By ERIC FREEDMAN
Capital News Service
LANSING – Bill collectors hear the excuse countless times: “The check’s in the mail.”
But when it comes to rejecting freedom of information requests from the public, government agencies must actually mail the letters.
That’s what the Court of Appeal has ruled in reinstating an Ionia County lawsuit against the State Police by a motorist who was told a videotape of her traffic stop didn’t exist.
The controversy stems from a May 2008 incident when a trooper ticketed Nancy Prins’ passenger for failing to wear a seat belt in Boston Township. Prins filed a freedom of information request for the videotape of the traffic stop.
The State Police denied her request, saying that “any in-car video that may have existed is no longer available. Only kept 30 days and reused.”
But when the passenger appeared in court to contest the ticket, however, the prosecutor presented the videotape that the State Police had claimed no longer existed as evidence.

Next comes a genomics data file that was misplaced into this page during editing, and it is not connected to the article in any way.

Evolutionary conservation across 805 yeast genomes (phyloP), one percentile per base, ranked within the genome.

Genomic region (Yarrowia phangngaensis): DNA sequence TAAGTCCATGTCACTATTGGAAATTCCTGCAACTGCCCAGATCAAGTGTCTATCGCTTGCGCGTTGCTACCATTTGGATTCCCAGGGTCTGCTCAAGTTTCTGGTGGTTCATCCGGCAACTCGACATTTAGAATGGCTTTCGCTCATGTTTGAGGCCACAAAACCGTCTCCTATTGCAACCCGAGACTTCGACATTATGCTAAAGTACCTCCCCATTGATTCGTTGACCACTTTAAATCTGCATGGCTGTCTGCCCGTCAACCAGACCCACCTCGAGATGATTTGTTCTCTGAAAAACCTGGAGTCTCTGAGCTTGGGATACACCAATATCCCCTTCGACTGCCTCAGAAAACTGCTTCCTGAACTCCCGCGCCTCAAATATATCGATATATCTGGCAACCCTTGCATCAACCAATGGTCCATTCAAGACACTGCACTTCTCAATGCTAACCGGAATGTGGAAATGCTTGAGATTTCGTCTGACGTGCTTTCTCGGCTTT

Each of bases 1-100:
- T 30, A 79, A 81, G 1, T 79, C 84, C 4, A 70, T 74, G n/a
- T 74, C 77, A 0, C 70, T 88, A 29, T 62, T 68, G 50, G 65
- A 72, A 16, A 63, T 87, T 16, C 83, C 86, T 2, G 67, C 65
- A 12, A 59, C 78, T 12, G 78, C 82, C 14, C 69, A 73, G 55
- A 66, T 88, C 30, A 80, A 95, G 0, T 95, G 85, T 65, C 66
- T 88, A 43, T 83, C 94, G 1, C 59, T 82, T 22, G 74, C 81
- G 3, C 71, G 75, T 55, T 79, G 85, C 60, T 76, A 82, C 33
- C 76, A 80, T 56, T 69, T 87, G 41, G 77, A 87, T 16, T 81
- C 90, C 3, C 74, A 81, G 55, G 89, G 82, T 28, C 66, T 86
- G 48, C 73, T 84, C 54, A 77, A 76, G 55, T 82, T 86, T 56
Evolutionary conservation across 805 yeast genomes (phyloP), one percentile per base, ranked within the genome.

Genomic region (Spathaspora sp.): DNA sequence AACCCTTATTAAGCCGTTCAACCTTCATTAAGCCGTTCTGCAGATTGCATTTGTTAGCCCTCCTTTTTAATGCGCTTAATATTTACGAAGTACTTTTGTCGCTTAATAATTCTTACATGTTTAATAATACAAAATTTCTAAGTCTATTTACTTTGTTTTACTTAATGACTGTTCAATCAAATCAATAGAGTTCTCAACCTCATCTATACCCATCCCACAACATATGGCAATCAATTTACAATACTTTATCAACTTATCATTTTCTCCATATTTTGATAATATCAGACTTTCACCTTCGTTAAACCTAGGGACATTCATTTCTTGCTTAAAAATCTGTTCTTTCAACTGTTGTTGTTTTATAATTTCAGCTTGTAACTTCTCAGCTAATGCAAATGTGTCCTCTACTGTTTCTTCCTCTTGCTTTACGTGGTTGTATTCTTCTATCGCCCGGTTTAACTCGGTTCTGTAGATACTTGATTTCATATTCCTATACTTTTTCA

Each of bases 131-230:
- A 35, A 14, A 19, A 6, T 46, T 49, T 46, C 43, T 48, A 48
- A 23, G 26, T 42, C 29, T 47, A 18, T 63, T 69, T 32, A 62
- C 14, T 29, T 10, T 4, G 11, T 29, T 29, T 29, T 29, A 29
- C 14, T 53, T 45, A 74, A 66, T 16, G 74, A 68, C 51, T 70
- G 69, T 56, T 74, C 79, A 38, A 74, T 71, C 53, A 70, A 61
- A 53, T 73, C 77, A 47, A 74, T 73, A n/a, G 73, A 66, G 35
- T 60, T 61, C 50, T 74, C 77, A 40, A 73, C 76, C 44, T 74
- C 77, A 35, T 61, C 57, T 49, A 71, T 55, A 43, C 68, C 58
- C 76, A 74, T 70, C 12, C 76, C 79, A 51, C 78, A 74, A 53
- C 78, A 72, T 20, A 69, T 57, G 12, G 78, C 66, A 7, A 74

Prins then sued the State Police for violating the freedom of information law.
State law requires public bodies to provide a “full explanation of the reasons for the denial” and to tell requesters about their right to appeal or sue, according to the Attorney General’s office. That requirement includes “notification of the right to receive attorney fees and collect damages.”
Public agencies that fail to comply with the law face possible liability for compensatory damages, punitive damages of $500 and legal fees.
The law sets a 180-day deadline for lawsuits.
A lower-court judge tossed out Prins’ case, saying she waited too long to sue because she started the case 184 days after the State Police wrote its denial letter.
The Court of Appeals disagreed, saying the 180-day clock didn’t start to run until the letter was actually mailed.
“The Legislature intended that the public body undertake an affirmative step reasonably calculated to bring the denial notice to the attention of the requesting party,” Appeals Judge Elizabeth Gleicher said for the unanimous three-member panel.
The decision sends the case back to Ionia County Circuit Court for further proceedings.
By ERIC FREEDMAN